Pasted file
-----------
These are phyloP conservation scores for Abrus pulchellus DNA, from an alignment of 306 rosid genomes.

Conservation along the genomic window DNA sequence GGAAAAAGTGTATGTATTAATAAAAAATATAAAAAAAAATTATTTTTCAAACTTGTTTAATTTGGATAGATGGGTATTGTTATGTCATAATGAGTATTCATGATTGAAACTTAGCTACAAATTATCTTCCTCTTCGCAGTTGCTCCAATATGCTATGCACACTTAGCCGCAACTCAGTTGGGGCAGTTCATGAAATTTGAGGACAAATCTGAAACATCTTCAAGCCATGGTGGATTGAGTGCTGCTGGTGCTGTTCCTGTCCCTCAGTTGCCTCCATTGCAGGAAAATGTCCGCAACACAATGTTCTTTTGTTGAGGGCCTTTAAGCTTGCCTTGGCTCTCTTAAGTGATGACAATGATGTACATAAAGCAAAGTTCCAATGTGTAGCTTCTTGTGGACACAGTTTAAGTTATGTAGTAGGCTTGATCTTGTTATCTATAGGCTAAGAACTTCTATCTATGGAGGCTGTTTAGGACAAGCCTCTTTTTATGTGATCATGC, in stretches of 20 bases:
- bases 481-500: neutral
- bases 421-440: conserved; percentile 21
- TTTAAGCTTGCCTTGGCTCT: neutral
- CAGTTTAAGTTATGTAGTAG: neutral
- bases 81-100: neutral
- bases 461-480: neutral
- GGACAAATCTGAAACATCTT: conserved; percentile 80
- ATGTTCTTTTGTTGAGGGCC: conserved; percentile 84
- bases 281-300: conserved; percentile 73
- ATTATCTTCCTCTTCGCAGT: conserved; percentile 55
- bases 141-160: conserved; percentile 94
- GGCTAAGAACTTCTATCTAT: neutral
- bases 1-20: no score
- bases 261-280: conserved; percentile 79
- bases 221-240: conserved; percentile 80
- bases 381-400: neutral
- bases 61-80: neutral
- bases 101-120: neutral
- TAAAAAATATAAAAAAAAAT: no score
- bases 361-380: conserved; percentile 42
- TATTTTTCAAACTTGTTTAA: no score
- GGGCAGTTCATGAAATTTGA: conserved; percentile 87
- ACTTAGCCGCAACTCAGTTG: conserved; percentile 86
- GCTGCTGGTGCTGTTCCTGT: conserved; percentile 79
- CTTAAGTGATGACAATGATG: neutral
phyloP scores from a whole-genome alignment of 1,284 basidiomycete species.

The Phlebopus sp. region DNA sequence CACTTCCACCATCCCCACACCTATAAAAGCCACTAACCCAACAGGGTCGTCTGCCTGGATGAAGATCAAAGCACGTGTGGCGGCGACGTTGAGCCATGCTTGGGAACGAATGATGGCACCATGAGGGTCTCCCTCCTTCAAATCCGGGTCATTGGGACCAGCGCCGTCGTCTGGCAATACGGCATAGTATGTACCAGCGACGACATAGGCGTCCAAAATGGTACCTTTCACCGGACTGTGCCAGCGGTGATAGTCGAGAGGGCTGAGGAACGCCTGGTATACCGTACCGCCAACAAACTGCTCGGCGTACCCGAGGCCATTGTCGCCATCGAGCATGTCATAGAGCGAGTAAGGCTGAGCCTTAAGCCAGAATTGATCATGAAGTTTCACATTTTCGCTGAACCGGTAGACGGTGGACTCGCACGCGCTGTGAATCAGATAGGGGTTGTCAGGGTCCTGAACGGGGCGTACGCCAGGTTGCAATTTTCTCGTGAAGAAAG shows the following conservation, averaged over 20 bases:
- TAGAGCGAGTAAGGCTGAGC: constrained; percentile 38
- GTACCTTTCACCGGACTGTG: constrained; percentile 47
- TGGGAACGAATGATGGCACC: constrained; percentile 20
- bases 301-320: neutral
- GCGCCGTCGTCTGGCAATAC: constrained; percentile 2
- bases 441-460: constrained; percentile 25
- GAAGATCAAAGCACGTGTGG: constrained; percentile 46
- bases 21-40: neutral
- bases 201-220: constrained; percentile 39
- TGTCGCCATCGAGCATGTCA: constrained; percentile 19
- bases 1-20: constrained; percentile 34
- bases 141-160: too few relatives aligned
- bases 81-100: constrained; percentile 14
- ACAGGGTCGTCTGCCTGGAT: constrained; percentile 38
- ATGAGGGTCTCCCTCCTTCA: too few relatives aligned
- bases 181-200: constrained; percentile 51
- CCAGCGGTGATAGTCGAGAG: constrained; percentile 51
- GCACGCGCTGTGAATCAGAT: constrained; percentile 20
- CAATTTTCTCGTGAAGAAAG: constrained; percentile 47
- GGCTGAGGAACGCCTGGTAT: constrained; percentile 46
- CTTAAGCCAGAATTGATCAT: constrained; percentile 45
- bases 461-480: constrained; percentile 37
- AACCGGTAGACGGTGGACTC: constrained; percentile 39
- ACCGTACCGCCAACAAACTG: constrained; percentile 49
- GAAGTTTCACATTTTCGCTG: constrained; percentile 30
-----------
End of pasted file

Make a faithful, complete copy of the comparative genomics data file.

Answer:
These are phyloP conservation scores for Abrus pulchellus DNA, from an alignment of 306 rosid genomes.

Conservation along the genomic window DNA sequence GGAAAAAGTGTATGTATTAATAAAAAATATAAAAAAAAATTATTTTTCAAACTTGTTTAATTTGGATAGATGGGTATTGTTATGTCATAATGAGTATTCATGATTGAAACTTAGCTACAAATTATCTTCCTCTTCGCAGTTGCTCCAATATGCTATGCACACTTAGCCGCAACTCAGTTGGGGCAGTTCATGAAATTTGAGGACAAATCTGAAACATCTTCAAGCCATGGTGGATTGAGTGCTGCTGGTGCTGTTCCTGTCCCTCAGTTGCCTCCATTGCAGGAAAATGTCCGCAACACAATGTTCTTTTGTTGAGGGCCTTTAAGCTTGCCTTGGCTCTCTTAAGTGATGACAATGATGTACATAAAGCAAAGTTCCAATGTGTAGCTTCTTGTGGACACAGTTTAAGTTATGTAGTAGGCTTGATCTTGTTATCTATAGGCTAAGAACTTCTATCTATGGAGGCTGTTTAGGACAAGCCTCTTTTTATGTGATCATGC, in stretches of 20 bases:
- bases 481-500: neutral
- bases 421-440: conserved; percentile 21
- TTTAAGCTTGCCTTGGCTCT: neutral
- CAGTTTAAGTTATGTAGTAG: neutral
- bases 81-100: neutral
- bases 461-480: neutral
- GGACAAATCTGAAACATCTT: conserved; percentile 80
- ATGTTCTTTTGTTGAGGGCC: conserved; percentile 84
- bases 281-300: conserved; percentile 73
- ATTATCTTCCTCTTCGCAGT: conserved; percentile 55
- bases 141-160: conserved; percentile 94
- GGCTAAGAACTTCTATCTAT: neutral
- bases 1-20: no score
- bases 261-280: conserved; percentile 79
- bases 221-240: conserved; percentile 80
- bases 381-400: neutral
- bases 61-80: neutral
- bases 101-120: neutral
- TAAAAAATATAAAAAAAAAT: no score
- bases 361-380: conserved; percentile 42
- TATTTTTCAAACTTGTTTAA: no score
- GGGCAGTTCATGAAATTTGA: conserved; percentile 87
- ACTTAGCCGCAACTCAGTTG: conserved; percentile 86
- GCTGCTGGTGCTGTTCCTGT: conserved; percentile 79
- CTTAAGTGATGACAATGATG: neutral
phyloP scores from a whole-genome alignment of 1,284 basidiomycete species.

The Phlebopus sp. region DNA sequence CACTTCCACCATCCCCACACCTATAAAAGCCACTAACCCAACAGGGTCGTCTGCCTGGATGAAGATCAAAGCACGTGTGGCGGCGACGTTGAGCCATGCTTGGGAACGAATGATGGCACCATGAGGGTCTCCCTCCTTCAAATCCGGGTCATTGGGACCAGCGCCGTCGTCTGGCAATACGGCATAGTATGTACCAGCGACGACATAGGCGTCCAAAATGGTACCTTTCACCGGACTGTGCCAGCGGTGATAGTCGAGAGGGCTGAGGAACGCCTGGTATACCGTACCGCCAACAAACTGCTCGGCGTACCCGAGGCCATTGTCGCCATCGAGCATGTCATAGAGCGAGTAAGGCTGAGCCTTAAGCCAGAATTGATCATGAAGTTTCACATTTTCGCTGAACCGGTAGACGGTGGACTCGCACGCGCTGTGAATCAGATAGGGGTTGTCAGGGTCCTGAACGGGGCGTACGCCAGGTTGCAATTTTCTCGTGAAGAAAG shows the following conservation, averaged over 20 bases:
- TAGAGCGAGTAAGGCTGAGC: constrained; percentile 38
- GTACCTTTCACCGGACTGTG: constrained; percentile 47
- TGGGAACGAATGATGGCACC: constrained; percentile 20
- bases 301-320: neutral
- GCGCCGTCGTCTGGCAATAC: constrained; percentile 2
- bases 441-460: constrained; percentile 25
- GAAGATCAAAGCACGTGTGG: constrained; percentile 46
- bases 21-40: neutral
- bases 201-220: constrained; percentile 39
- TGTCGCCATCGAGCATGTCA: constrained; percentile 19
- bases 1-20: constrained; percentile 34
- bases 141-160: too few relatives aligned
- bases 81-100: constrained; percentile 14
- ACAGGGTCGTCTGCCTGGAT: constrained; percentile 38
- ATGAGGGTCTCCCTCCTTCA: too few relatives aligned
- bases 181-200: constrained; percentile 51
- CCAGCGGTGATAGTCGAGAG: constrained; percentile 51
- GCACGCGCTGTGAATCAGAT: constrained; percentile 20
- CAATTTTCTCGTGAAGAAAG: constrained; percentile 47
- GGCTGAGGAACGCCTGGTAT: constrained; percentile 46
- CTTAAGCCAGAATTGATCAT: constrained; percentile 45
- bases 461-480: constrained; percentile 37
- AACCGGTAGACGGTGGACTC: constrained; percentile 39
- ACCGTACCGCCAACAAACTG: constrained; percentile 49
- GAAGTTTCACATTTTCGCTG: constrained; percentile 30